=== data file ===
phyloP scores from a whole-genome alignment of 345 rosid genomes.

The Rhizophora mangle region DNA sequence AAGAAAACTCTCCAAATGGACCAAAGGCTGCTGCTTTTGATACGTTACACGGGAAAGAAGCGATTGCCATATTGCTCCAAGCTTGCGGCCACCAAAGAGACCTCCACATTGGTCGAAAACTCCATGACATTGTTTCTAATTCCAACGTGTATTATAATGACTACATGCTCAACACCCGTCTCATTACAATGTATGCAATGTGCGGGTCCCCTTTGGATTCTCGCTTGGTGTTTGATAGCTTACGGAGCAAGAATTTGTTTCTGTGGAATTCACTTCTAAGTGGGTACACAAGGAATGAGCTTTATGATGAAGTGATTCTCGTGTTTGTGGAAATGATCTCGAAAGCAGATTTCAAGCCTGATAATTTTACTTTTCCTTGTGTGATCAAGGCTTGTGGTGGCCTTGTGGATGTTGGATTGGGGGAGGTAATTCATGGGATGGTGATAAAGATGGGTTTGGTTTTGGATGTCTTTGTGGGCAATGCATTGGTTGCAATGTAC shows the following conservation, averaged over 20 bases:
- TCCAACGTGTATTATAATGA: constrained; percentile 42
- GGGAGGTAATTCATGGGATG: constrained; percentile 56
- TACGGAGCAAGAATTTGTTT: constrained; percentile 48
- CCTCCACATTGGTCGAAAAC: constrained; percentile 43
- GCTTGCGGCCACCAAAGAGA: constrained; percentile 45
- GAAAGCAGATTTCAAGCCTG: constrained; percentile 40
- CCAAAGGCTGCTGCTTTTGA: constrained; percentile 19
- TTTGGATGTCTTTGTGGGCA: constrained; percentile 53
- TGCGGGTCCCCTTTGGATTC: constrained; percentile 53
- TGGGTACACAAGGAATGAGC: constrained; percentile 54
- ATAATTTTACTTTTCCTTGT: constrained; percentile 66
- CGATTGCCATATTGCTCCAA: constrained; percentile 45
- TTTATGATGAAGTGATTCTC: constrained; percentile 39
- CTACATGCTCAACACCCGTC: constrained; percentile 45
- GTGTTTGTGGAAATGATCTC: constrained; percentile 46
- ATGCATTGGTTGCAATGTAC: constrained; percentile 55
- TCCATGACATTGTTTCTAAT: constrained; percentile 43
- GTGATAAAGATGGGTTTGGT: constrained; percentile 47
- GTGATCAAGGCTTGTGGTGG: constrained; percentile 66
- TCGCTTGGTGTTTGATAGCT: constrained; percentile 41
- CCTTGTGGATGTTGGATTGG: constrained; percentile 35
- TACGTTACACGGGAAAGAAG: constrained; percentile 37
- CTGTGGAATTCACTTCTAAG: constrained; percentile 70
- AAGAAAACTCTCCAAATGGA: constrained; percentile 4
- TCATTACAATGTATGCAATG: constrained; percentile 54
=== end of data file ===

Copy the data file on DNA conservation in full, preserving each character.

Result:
phyloP scores from a whole-genome alignment of 345 rosid genomes.

The Rhizophora mangle region DNA sequence AAGAAAACTCTCCAAATGGACCAAAGGCTGCTGCTTTTGATACGTTACACGGGAAAGAAGCGATTGCCATATTGCTCCAAGCTTGCGGCCACCAAAGAGACCTCCACATTGGTCGAAAACTCCATGACATTGTTTCTAATTCCAACGTGTATTATAATGACTACATGCTCAACACCCGTCTCATTACAATGTATGCAATGTGCGGGTCCCCTTTGGATTCTCGCTTGGTGTTTGATAGCTTACGGAGCAAGAATTTGTTTCTGTGGAATTCACTTCTAAGTGGGTACACAAGGAATGAGCTTTATGATGAAGTGATTCTCGTGTTTGTGGAAATGATCTCGAAAGCAGATTTCAAGCCTGATAATTTTACTTTTCCTTGTGTGATCAAGGCTTGTGGTGGCCTTGTGGATGTTGGATTGGGGGAGGTAATTCATGGGATGGTGATAAAGATGGGTTTGGTTTTGGATGTCTTTGTGGGCAATGCATTGGTTGCAATGTAC shows the following conservation, averaged over 20 bases:
- TCCAACGTGTATTATAATGA: constrained; percentile 42
- GGGAGGTAATTCATGGGATG: constrained; percentile 56
- TACGGAGCAAGAATTTGTTT: constrained; percentile 48
- CCTCCACATTGGTCGAAAAC: constrained; percentile 43
- GCTTGCGGCCACCAAAGAGA: constrained; percentile 45
- GAAAGCAGATTTCAAGCCTG: constrained; percentile 40
- CCAAAGGCTGCTGCTTTTGA: constrained; percentile 19
- TTTGGATGTCTTTGTGGGCA: constrained; percentile 53
- TGCGGGTCCCCTTTGGATTC: constrained; percentile 53
- TGGGTACACAAGGAATGAGC: constrained; percentile 54
- ATAATTTTACTTTTCCTTGT: constrained; percentile 66
- CGATTGCCATATTGCTCCAA: constrained; percentile 45
- TTTATGATGAAGTGATTCTC: constrained; percentile 39
- CTACATGCTCAACACCCGTC: constrained; percentile 45
- GTGTTTGTGGAAATGATCTC: constrained; percentile 46
- ATGCATTGGTTGCAATGTAC: constrained; percentile 55
- TCCATGACATTGTTTCTAAT: constrained; percentile 43
- GTGATAAAGATGGGTTTGGT: constrained; percentile 47
- GTGATCAAGGCTTGTGGTGG: constrained; percentile 66
- TCGCTTGGTGTTTGATAGCT: constrained; percentile 41
- CCTTGTGGATGTTGGATTGG: constrained; percentile 35
- TACGTTACACGGGAAAGAAG: constrained; percentile 37
- CTGTGGAATTCACTTCTAAG: constrained; percentile 70
- AAGAAAACTCTCCAAATGGA: constrained; percentile 4
- TCATTACAATGTATGCAATG: constrained; percentile 54